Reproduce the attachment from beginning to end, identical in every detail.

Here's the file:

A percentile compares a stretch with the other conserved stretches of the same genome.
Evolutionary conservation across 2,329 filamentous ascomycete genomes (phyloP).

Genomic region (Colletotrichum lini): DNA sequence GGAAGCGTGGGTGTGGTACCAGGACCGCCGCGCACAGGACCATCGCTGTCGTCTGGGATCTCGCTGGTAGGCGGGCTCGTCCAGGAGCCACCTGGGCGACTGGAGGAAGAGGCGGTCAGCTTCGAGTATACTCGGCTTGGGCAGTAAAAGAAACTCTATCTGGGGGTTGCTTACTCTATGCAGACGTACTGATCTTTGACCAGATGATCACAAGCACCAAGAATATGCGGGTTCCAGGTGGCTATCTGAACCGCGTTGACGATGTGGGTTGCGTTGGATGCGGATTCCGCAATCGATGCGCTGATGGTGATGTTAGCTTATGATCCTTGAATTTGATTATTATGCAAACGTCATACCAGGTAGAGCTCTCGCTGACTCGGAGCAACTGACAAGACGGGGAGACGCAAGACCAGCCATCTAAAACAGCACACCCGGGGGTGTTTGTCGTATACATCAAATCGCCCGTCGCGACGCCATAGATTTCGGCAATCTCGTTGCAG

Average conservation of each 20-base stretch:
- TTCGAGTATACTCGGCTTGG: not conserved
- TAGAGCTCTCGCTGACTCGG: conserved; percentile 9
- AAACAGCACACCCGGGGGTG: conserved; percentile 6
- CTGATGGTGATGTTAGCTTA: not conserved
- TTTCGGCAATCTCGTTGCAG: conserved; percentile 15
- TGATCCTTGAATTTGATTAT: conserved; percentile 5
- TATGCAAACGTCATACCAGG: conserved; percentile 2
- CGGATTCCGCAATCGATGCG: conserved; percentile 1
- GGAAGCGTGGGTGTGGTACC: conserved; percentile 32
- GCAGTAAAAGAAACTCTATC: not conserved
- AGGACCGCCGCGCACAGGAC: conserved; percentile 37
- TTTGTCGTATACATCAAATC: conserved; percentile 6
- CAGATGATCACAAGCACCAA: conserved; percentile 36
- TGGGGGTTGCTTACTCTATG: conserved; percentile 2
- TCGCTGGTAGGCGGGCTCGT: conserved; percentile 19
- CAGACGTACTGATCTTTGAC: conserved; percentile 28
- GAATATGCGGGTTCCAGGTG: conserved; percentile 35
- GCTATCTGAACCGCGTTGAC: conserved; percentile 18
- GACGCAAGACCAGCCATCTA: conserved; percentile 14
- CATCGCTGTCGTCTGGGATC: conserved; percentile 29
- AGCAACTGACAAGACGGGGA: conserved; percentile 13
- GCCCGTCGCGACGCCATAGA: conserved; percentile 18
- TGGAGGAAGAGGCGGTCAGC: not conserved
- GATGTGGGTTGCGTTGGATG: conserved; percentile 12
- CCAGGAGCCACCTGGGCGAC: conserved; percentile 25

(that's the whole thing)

A percentile compares a stretch with the other conserved stretches of the same genome.
Evolutionary conservation across 2,329 filamentous ascomycete genomes (phyloP).

Genomic region (Colletotrichum lini): DNA sequence GGAAGCGTGGGTGTGGTACCAGGACCGCCGCGCACAGGACCATCGCTGTCGTCTGGGATCTCGCTGGTAGGCGGGCTCGTCCAGGAGCCACCTGGGCGACTGGAGGAAGAGGCGGTCAGCTTCGAGTATACTCGGCTTGGGCAGTAAAAGAAACTCTATCTGGGGGTTGCTTACTCTATGCAGACGTACTGATCTTTGACCAGATGATCACAAGCACCAAGAATATGCGGGTTCCAGGTGGCTATCTGAACCGCGTTGACGATGTGGGTTGCGTTGGATGCGGATTCCGCAATCGATGCGCTGATGGTGATGTTAGCTTATGATCCTTGAATTTGATTATTATGCAAACGTCATACCAGGTAGAGCTCTCGCTGACTCGGAGCAACTGACAAGACGGGGAGACGCAAGACCAGCCATCTAAAACAGCACACCCGGGGGTGTTTGTCGTATACATCAAATCGCCCGTCGCGACGCCATAGATTTCGGCAATCTCGTTGCAG

Average conservation of each 20-base stretch:
- TTCGAGTATACTCGGCTTGG: not conserved
- TAGAGCTCTCGCTGACTCGG: conserved; percentile 9
- AAACAGCACACCCGGGGGTG: conserved; percentile 6
- CTGATGGTGATGTTAGCTTA: not conserved
- TTTCGGCAATCTCGTTGCAG: conserved; percentile 15
- TGATCCTTGAATTTGATTAT: conserved; percentile 5
- TATGCAAACGTCATACCAGG: conserved; percentile 2
- CGGATTCCGCAATCGATGCG: conserved; percentile 1
- GGAAGCGTGGGTGTGGTACC: conserved; percentile 32
- GCAGTAAAAGAAACTCTATC: not conserved
- AGGACCGCCGCGCACAGGAC: conserved; percentile 37
- TTTGTCGTATACATCAAATC: conserved; percentile 6
- CAGATGATCACAAGCACCAA: conserved; percentile 36
- TGGGGGTTGCTTACTCTATG: conserved; percentile 2
- TCGCTGGTAGGCGGGCTCGT: conserved; percentile 19
- CAGACGTACTGATCTTTGAC: conserved; percentile 28
- GAATATGCGGGTTCCAGGTG: conserved; percentile 35
- GCTATCTGAACCGCGTTGAC: conserved; percentile 18
- GACGCAAGACCAGCCATCTA: conserved; percentile 14
- CATCGCTGTCGTCTGGGATC: conserved; percentile 29
- AGCAACTGACAAGACGGGGA: conserved; percentile 13
- GCCCGTCGCGACGCCATAGA: conserved; percentile 18
- TGGAGGAAGAGGCGGTCAGC: not conserved
- GATGTGGGTTGCGTTGGATG: conserved; percentile 12
- CCAGGAGCCACCTGGGCGAC: conserved; percentile 25